A few years ago a song came on the radio that took me back to my high school years.  The familiar tune was one I knew well, but the lyrics caught me off guard. They matched my current mood and life situation; “I walk this lonely road, the only one that I have ever known. Don’t know where it goes, but it’s only me, and I walk alone. I walk this empty street on the boulevard of broken dreams where the city sleeps and I’m the only one, and I walk alone.”  

Photo by Andrew Neel

I pulled the car into the garage and ran inside the house to find Danny.  I couldn’t contain my excitement when I told him I’d found our theme song on the radio!  

Many of you will understand what I’m talking about without any context or history.  Being the parent of a special needs child can be extremely isolating. We sometimes walk a very lonely road. 

Danny and I were deeply moved (as were many others) by Amy’s post about the isolation of the special needs parent.  

There is nothing better than meeting a fellow parent from my son’s school who is in the trenches with me.  Over lunch, we chat about the types of medications that are currently working (or not) for our kids. We cry over the hardships we never knew existed.  We laugh about the awkward situations we find ourselves in… “you mean your child ran down the street fully nude as well?!”… and we celebrate the triumphs and the joy that our children bring us.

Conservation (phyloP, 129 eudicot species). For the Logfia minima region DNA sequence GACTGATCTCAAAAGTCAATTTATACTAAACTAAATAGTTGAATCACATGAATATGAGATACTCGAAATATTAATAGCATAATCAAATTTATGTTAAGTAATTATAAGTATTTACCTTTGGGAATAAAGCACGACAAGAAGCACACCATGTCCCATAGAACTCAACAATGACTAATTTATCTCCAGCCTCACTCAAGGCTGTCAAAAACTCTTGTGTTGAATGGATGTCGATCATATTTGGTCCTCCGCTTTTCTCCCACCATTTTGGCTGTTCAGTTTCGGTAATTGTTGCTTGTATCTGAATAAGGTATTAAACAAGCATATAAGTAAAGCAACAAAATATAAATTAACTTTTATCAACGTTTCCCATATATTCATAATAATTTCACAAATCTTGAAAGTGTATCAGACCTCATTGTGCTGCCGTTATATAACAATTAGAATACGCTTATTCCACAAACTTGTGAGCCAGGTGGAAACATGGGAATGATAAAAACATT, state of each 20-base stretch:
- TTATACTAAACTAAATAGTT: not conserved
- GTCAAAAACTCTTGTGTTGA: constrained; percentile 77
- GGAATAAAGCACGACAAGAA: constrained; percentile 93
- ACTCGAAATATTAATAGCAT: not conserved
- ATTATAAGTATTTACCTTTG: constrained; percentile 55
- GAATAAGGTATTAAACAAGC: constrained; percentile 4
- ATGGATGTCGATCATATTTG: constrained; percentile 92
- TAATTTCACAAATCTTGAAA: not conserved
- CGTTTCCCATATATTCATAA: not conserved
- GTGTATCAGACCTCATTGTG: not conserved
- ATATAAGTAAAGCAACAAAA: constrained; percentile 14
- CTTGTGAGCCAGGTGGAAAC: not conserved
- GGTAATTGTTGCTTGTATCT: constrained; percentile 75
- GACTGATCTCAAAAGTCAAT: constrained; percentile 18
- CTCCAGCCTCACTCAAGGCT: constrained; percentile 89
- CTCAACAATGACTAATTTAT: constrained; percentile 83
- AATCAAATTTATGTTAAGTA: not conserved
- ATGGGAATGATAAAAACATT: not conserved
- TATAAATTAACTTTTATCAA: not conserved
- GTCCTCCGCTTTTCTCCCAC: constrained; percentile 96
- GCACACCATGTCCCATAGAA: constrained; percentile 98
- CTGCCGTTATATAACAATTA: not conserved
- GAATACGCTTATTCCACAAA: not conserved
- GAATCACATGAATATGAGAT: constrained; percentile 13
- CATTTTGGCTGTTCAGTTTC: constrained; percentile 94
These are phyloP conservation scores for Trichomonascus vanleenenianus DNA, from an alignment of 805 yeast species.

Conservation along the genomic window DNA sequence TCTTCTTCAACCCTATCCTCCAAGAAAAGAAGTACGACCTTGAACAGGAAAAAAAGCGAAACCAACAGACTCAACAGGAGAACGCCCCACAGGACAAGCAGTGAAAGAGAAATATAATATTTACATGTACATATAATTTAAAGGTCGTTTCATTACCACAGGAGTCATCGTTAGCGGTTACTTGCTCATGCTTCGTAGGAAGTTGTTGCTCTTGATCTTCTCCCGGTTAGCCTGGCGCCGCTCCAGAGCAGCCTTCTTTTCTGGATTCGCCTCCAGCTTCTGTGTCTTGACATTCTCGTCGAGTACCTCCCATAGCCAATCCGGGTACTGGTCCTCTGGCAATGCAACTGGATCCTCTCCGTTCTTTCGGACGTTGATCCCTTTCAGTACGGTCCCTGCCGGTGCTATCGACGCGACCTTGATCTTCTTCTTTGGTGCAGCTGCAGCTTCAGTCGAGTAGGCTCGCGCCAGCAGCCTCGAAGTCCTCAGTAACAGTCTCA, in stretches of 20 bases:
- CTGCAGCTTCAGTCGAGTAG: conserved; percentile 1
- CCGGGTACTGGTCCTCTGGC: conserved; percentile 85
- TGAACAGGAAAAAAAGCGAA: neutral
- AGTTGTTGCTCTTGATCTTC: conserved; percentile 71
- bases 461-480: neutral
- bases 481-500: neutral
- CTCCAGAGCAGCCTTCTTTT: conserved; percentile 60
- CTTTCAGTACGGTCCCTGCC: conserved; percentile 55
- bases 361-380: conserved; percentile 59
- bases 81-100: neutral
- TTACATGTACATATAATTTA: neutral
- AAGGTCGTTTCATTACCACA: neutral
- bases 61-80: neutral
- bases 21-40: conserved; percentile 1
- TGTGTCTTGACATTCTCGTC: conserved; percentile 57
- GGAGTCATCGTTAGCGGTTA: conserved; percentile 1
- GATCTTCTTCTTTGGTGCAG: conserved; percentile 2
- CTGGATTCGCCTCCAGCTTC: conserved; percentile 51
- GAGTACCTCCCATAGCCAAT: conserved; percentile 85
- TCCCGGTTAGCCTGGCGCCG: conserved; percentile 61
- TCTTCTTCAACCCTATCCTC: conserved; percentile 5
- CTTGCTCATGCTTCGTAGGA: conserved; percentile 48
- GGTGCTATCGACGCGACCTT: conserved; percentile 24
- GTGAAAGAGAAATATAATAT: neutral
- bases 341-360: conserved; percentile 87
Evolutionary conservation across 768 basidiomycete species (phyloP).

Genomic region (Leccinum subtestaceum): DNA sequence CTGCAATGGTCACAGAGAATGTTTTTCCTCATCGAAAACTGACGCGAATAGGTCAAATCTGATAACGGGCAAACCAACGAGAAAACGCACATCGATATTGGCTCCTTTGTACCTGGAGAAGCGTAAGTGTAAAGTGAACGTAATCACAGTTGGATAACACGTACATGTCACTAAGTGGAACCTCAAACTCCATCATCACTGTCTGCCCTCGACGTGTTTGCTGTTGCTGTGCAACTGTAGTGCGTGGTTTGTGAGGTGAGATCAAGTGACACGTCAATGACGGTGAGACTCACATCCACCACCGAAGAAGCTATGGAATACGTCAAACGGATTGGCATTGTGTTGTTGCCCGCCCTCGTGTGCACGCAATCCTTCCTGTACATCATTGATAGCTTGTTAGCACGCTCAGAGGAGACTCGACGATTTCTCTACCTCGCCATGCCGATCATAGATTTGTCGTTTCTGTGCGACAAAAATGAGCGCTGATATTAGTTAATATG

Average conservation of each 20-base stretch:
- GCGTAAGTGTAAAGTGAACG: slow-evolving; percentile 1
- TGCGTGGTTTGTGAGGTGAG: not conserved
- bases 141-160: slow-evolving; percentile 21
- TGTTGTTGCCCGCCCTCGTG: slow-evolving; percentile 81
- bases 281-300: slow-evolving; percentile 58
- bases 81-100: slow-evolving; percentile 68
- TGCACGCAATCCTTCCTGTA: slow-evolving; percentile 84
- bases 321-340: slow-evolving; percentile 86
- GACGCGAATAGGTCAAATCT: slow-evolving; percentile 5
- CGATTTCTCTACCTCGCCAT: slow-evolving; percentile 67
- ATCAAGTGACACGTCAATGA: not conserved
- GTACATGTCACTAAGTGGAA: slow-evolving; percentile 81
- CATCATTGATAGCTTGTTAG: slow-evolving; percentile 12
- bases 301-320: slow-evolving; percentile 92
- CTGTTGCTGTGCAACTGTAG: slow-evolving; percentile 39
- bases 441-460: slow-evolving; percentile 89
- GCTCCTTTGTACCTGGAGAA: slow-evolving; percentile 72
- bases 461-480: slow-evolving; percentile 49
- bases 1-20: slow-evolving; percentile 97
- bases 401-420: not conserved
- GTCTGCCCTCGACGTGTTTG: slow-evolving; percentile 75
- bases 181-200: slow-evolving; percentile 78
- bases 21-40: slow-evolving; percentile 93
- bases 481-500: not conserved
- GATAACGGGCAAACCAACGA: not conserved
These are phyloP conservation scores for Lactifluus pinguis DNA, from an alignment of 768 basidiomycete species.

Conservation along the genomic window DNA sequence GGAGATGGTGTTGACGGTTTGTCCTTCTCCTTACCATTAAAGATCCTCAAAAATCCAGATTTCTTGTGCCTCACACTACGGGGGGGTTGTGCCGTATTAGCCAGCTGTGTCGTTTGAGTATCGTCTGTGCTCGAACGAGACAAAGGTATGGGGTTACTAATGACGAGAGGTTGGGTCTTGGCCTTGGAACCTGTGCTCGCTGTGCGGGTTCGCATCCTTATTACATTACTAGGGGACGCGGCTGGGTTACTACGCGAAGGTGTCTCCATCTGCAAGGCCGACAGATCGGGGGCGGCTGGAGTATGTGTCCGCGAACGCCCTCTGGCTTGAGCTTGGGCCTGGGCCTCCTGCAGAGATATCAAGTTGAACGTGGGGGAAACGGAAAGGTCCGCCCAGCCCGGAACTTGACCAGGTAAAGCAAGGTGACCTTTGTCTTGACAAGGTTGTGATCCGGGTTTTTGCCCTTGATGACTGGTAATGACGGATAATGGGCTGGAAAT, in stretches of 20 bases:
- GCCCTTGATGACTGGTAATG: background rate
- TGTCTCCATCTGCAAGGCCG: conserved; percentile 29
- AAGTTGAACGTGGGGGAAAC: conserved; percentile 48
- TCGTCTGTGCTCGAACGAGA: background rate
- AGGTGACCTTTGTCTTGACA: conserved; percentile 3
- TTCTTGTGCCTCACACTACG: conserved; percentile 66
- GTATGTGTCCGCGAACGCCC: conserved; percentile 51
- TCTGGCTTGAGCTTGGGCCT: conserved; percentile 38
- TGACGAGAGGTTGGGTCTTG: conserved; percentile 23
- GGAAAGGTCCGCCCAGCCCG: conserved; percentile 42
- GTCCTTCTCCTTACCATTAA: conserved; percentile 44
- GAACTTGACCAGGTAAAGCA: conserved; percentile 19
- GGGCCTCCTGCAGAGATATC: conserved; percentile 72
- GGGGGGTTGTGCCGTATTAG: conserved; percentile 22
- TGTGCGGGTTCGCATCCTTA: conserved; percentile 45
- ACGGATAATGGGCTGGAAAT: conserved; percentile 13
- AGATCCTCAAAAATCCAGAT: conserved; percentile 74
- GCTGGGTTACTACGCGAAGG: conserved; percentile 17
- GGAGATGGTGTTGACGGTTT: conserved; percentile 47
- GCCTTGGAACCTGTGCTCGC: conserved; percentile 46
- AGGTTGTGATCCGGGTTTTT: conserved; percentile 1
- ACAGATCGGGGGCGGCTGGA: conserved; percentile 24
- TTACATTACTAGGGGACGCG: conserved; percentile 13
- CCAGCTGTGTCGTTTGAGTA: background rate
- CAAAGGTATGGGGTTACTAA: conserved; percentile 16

Our hope and prayer is that you can come to this website for similar validation and empathy.  

Several years ago, I found myself struggling to check my son into a special needs summer day camp.  To say he was having a rough morning would be putting it lightly. After I watched him run down the hallway with his sweet counselors in close pursuit, I booked it to the doors so that nobody would see my tears when they came.  A fellow mom chased me down and shouted “hey, I NEED to tell you something!” I grudgingly turned around, half expecting a lecture on my child’s attention seeking behavior. “I just wanted to tell you that you are not alone, and you are doing a great job.”  This was followed up with a huge hug. The tears still came, but they were not the tears of frustration and sadness that I was expecting. This was the only thing that I needed to hear that morning, and that mom knew it.  

You are NOT alone and you are doing a great job.  If we could give you a huge hug we would. If you feel like your dreams have taken a back seat to your chaotic life, we understand.  We also hope that your road will often take the path of the scenic overlook route and you will be able to see the beauty all around you.  There are many unexpected blessings that come as a result of this bumpy road. If you pay attention, you don’t have to look very far.